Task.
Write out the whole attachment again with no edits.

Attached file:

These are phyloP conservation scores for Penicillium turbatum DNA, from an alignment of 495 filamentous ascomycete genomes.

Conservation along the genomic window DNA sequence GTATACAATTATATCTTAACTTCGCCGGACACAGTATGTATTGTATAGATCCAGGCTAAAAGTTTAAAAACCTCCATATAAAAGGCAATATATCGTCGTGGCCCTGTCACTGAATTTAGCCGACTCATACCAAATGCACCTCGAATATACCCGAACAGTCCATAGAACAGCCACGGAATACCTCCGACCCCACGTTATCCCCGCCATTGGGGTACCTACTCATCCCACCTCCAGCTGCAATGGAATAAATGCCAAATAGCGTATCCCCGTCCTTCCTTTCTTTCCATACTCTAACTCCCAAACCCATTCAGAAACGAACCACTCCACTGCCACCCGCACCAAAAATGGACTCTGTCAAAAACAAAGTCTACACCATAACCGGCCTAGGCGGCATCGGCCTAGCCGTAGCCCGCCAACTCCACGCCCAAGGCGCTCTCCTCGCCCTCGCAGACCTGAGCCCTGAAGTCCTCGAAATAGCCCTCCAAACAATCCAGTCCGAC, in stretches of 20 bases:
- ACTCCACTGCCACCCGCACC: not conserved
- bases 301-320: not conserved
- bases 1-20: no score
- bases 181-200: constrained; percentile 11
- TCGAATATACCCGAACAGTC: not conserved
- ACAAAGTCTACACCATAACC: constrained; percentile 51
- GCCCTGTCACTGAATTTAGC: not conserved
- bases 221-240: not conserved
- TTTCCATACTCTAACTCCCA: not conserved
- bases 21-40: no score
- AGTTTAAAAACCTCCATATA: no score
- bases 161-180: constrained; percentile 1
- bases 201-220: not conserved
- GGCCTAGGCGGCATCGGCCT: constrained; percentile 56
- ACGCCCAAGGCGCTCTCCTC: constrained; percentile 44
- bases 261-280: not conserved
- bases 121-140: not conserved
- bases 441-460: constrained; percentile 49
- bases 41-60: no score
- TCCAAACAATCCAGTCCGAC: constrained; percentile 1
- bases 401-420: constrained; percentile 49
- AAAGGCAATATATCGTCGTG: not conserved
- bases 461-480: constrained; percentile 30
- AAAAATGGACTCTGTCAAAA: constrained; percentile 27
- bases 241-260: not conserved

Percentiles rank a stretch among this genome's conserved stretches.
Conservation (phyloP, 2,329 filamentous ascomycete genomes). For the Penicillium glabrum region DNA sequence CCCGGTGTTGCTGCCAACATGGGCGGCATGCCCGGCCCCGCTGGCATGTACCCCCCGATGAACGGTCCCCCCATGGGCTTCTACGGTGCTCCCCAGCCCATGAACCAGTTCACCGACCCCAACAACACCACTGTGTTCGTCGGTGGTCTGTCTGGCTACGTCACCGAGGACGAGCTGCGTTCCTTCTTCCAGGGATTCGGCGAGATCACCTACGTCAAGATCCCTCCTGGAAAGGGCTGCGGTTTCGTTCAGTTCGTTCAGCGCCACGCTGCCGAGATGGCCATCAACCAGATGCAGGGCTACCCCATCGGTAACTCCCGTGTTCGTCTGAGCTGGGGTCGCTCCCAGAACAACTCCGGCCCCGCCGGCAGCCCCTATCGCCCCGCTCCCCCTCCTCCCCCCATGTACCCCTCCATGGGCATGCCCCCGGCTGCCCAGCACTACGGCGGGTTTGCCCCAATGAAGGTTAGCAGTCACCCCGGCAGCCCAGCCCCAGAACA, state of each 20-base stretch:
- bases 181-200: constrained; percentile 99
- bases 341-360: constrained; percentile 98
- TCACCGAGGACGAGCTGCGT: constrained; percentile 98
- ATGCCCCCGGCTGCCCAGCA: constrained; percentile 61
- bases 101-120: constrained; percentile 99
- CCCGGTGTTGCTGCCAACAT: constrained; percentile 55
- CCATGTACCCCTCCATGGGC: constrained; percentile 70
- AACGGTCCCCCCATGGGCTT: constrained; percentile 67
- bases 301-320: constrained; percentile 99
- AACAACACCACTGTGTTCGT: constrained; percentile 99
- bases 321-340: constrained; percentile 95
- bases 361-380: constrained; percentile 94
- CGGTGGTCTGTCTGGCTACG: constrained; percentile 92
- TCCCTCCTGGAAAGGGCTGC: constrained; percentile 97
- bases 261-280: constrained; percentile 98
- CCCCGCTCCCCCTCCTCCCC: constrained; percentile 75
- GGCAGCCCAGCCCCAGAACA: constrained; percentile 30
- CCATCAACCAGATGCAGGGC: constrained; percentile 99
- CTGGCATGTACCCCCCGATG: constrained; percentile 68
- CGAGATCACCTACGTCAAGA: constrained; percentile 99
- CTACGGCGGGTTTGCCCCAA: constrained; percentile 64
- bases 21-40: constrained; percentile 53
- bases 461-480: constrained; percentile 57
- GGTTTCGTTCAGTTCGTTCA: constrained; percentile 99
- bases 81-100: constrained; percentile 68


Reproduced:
These are phyloP conservation scores for Penicillium turbatum DNA, from an alignment of 495 filamentous ascomycete genomes.

Conservation along the genomic window DNA sequence GTATACAATTATATCTTAACTTCGCCGGACACAGTATGTATTGTATAGATCCAGGCTAAAAGTTTAAAAACCTCCATATAAAAGGCAATATATCGTCGTGGCCCTGTCACTGAATTTAGCCGACTCATACCAAATGCACCTCGAATATACCCGAACAGTCCATAGAACAGCCACGGAATACCTCCGACCCCACGTTATCCCCGCCATTGGGGTACCTACTCATCCCACCTCCAGCTGCAATGGAATAAATGCCAAATAGCGTATCCCCGTCCTTCCTTTCTTTCCATACTCTAACTCCCAAACCCATTCAGAAACGAACCACTCCACTGCCACCCGCACCAAAAATGGACTCTGTCAAAAACAAAGTCTACACCATAACCGGCCTAGGCGGCATCGGCCTAGCCGTAGCCCGCCAACTCCACGCCCAAGGCGCTCTCCTCGCCCTCGCAGACCTGAGCCCTGAAGTCCTCGAAATAGCCCTCCAAACAATCCAGTCCGAC, in stretches of 20 bases:
- ACTCCACTGCCACCCGCACC: not conserved
- bases 301-320: not conserved
- bases 1-20: no score
- bases 181-200: constrained; percentile 11
- TCGAATATACCCGAACAGTC: not conserved
- ACAAAGTCTACACCATAACC: constrained; percentile 51
- GCCCTGTCACTGAATTTAGC: not conserved
- bases 221-240: not conserved
- TTTCCATACTCTAACTCCCA: not conserved
- bases 21-40: no score
- AGTTTAAAAACCTCCATATA: no score
- bases 161-180: constrained; percentile 1
- bases 201-220: not conserved
- GGCCTAGGCGGCATCGGCCT: constrained; percentile 56
- ACGCCCAAGGCGCTCTCCTC: constrained; percentile 44
- bases 261-280: not conserved
- bases 121-140: not conserved
- bases 441-460: constrained; percentile 49
- bases 41-60: no score
- TCCAAACAATCCAGTCCGAC: constrained; percentile 1
- bases 401-420: constrained; percentile 49
- AAAGGCAATATATCGTCGTG: not conserved
- bases 461-480: constrained; percentile 30
- AAAAATGGACTCTGTCAAAA: constrained; percentile 27
- bases 241-260: not conserved

Percentiles rank a stretch among this genome's conserved stretches.
Conservation (phyloP, 2,329 filamentous ascomycete genomes). For the Penicillium glabrum region DNA sequence CCCGGTGTTGCTGCCAACATGGGCGGCATGCCCGGCCCCGCTGGCATGTACCCCCCGATGAACGGTCCCCCCATGGGCTTCTACGGTGCTCCCCAGCCCATGAACCAGTTCACCGACCCCAACAACACCACTGTGTTCGTCGGTGGTCTGTCTGGCTACGTCACCGAGGACGAGCTGCGTTCCTTCTTCCAGGGATTCGGCGAGATCACCTACGTCAAGATCCCTCCTGGAAAGGGCTGCGGTTTCGTTCAGTTCGTTCAGCGCCACGCTGCCGAGATGGCCATCAACCAGATGCAGGGCTACCCCATCGGTAACTCCCGTGTTCGTCTGAGCTGGGGTCGCTCCCAGAACAACTCCGGCCCCGCCGGCAGCCCCTATCGCCCCGCTCCCCCTCCTCCCCCCATGTACCCCTCCATGGGCATGCCCCCGGCTGCCCAGCACTACGGCGGGTTTGCCCCAATGAAGGTTAGCAGTCACCCCGGCAGCCCAGCCCCAGAACA, state of each 20-base stretch:
- bases 181-200: constrained; percentile 99
- bases 341-360: constrained; percentile 98
- TCACCGAGGACGAGCTGCGT: constrained; percentile 98
- ATGCCCCCGGCTGCCCAGCA: constrained; percentile 61
- bases 101-120: constrained; percentile 99
- CCCGGTGTTGCTGCCAACAT: constrained; percentile 55
- CCATGTACCCCTCCATGGGC: constrained; percentile 70
- AACGGTCCCCCCATGGGCTT: constrained; percentile 67
- bases 301-320: constrained; percentile 99
- AACAACACCACTGTGTTCGT: constrained; percentile 99
- bases 321-340: constrained; percentile 95
- bases 361-380: constrained; percentile 94
- CGGTGGTCTGTCTGGCTACG: constrained; percentile 92
- TCCCTCCTGGAAAGGGCTGC: constrained; percentile 97
- bases 261-280: constrained; percentile 98
- CCCCGCTCCCCCTCCTCCCC: constrained; percentile 75
- GGCAGCCCAGCCCCAGAACA: constrained; percentile 30
- CCATCAACCAGATGCAGGGC: constrained; percentile 99
- CTGGCATGTACCCCCCGATG: constrained; percentile 68
- CGAGATCACCTACGTCAAGA: constrained; percentile 99
- CTACGGCGGGTTTGCCCCAA: constrained; percentile 64
- bases 21-40: constrained; percentile 53
- bases 461-480: constrained; percentile 57
- GGTTTCGTTCAGTTCGTTCA: constrained; percentile 99
- bases 81-100: constrained; percentile 68